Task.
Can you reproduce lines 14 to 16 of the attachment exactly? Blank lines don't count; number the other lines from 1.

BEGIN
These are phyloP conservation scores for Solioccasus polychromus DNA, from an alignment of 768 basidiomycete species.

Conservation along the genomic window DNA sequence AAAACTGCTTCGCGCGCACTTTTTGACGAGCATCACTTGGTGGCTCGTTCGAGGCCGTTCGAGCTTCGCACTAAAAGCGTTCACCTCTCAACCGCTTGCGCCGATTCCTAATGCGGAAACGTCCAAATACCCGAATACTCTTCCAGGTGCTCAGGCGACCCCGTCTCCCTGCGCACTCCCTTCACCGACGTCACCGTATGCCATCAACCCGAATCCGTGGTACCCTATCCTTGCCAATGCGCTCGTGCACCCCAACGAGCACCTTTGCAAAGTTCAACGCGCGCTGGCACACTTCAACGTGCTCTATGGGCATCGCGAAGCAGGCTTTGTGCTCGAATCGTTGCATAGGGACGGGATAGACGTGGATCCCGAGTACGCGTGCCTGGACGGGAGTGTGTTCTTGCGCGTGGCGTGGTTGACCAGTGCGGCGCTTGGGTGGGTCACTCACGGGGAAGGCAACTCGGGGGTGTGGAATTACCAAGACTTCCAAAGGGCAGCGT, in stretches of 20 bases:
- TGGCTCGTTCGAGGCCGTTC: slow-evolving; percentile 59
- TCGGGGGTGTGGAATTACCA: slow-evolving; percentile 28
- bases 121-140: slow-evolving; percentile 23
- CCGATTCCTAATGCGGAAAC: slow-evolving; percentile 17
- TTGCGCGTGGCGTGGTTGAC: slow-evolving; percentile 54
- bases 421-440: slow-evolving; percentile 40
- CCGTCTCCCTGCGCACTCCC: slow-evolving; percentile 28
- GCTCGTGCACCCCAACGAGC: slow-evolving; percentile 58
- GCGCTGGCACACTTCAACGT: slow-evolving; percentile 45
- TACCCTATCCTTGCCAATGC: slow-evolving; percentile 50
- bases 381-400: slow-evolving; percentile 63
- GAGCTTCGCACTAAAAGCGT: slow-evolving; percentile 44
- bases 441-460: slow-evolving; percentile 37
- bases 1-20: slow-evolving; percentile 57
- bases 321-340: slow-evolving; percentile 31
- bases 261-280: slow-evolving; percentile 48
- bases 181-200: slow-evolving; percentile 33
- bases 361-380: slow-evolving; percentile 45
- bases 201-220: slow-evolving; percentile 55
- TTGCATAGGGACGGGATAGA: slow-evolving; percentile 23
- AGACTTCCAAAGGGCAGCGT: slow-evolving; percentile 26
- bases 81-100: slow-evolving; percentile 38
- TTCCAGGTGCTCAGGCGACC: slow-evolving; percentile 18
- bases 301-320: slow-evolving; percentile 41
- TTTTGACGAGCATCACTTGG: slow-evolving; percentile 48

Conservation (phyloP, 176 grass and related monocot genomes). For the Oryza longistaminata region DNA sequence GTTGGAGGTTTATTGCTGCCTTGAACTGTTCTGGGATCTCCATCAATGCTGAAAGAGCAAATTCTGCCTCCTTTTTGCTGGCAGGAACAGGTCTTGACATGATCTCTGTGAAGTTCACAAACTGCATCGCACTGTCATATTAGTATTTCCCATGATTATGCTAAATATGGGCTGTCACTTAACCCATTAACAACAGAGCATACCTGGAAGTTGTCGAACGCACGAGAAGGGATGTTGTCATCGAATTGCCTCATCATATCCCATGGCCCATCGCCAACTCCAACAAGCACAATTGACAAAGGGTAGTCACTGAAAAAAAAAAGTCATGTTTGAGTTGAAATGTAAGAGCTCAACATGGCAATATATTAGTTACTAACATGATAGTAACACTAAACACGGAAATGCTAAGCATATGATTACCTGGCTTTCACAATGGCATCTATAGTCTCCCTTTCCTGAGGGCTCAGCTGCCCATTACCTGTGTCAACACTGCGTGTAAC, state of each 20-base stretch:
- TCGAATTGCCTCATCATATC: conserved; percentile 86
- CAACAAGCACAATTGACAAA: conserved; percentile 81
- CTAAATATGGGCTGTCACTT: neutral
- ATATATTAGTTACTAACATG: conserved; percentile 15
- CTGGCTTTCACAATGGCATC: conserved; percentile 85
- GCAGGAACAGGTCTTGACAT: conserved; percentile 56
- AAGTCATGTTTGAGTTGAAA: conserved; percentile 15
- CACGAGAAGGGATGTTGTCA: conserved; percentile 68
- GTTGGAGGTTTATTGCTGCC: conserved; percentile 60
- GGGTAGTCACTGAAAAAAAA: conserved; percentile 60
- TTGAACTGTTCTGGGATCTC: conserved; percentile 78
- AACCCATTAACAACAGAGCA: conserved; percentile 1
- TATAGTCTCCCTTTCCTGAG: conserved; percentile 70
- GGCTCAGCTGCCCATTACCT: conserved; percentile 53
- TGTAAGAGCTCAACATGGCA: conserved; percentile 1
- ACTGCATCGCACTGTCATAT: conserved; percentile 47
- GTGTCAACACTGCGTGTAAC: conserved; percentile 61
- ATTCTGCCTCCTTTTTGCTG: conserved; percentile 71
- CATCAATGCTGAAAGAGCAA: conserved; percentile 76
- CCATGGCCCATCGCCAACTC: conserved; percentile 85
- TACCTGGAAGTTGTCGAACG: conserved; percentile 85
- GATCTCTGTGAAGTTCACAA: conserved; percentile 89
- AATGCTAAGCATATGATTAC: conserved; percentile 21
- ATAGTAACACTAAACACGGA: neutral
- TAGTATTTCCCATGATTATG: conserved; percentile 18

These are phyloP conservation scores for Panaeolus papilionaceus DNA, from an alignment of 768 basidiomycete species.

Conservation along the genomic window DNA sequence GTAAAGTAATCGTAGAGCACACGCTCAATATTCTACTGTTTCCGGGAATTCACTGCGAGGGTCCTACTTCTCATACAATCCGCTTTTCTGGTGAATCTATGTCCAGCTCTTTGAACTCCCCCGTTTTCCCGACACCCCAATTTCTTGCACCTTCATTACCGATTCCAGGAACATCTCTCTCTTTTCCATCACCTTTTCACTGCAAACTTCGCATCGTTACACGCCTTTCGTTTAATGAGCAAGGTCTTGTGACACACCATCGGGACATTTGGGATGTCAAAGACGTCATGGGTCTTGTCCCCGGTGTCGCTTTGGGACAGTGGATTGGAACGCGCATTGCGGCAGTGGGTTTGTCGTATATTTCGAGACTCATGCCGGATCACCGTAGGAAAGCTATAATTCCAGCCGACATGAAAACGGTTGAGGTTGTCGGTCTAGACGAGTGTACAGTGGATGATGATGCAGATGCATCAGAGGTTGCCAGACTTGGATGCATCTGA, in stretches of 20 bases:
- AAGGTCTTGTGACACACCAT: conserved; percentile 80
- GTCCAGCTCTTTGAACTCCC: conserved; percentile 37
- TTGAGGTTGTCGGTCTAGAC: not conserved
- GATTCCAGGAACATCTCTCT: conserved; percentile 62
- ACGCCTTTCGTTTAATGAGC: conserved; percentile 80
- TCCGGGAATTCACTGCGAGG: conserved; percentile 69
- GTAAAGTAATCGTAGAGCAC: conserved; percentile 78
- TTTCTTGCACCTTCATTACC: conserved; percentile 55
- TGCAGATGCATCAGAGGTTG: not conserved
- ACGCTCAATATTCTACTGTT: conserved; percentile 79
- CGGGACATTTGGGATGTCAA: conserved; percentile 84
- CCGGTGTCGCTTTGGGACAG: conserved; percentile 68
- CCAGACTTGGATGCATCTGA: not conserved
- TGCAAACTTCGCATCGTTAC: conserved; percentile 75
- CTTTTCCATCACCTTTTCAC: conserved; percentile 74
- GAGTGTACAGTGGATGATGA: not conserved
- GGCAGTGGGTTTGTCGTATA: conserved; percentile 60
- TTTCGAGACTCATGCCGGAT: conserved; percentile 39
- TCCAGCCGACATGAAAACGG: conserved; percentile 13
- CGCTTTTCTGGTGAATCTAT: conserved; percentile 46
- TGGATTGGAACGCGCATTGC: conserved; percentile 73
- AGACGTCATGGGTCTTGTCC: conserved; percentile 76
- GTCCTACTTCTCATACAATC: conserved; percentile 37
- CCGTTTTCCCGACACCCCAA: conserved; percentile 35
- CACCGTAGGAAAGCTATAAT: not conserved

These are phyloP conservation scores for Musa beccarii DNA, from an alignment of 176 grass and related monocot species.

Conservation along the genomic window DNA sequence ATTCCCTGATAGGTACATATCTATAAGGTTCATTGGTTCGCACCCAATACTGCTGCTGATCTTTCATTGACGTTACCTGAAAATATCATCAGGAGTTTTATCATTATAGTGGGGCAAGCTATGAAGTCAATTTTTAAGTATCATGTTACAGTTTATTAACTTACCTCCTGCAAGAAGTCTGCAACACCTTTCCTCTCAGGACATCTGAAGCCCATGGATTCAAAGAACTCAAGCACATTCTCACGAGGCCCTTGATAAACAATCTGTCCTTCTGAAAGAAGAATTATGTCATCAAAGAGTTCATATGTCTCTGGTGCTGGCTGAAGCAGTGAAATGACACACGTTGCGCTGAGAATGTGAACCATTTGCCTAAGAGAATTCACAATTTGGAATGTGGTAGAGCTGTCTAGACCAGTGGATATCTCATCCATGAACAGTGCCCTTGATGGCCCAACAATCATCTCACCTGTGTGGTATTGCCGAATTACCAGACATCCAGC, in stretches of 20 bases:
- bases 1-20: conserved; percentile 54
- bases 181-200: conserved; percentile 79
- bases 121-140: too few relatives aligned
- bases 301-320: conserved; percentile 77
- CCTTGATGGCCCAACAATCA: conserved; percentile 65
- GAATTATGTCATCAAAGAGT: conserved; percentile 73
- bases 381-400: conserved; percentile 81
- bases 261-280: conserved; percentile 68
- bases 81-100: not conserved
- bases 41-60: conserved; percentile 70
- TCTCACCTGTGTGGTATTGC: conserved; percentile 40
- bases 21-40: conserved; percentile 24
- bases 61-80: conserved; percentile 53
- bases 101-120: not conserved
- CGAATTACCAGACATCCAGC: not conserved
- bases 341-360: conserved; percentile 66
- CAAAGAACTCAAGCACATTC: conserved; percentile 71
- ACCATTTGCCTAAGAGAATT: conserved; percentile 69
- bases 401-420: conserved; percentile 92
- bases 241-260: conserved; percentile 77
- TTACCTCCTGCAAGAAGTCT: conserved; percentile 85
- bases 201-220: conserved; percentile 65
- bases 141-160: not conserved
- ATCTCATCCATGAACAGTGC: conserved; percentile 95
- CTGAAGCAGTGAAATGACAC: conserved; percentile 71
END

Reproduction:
- GAGCTTCGCACTAAAAGCGT: slow-evolving; percentile 44
- bases 441-460: slow-evolving; percentile 37
- bases 1-20: slow-evolving; percentile 57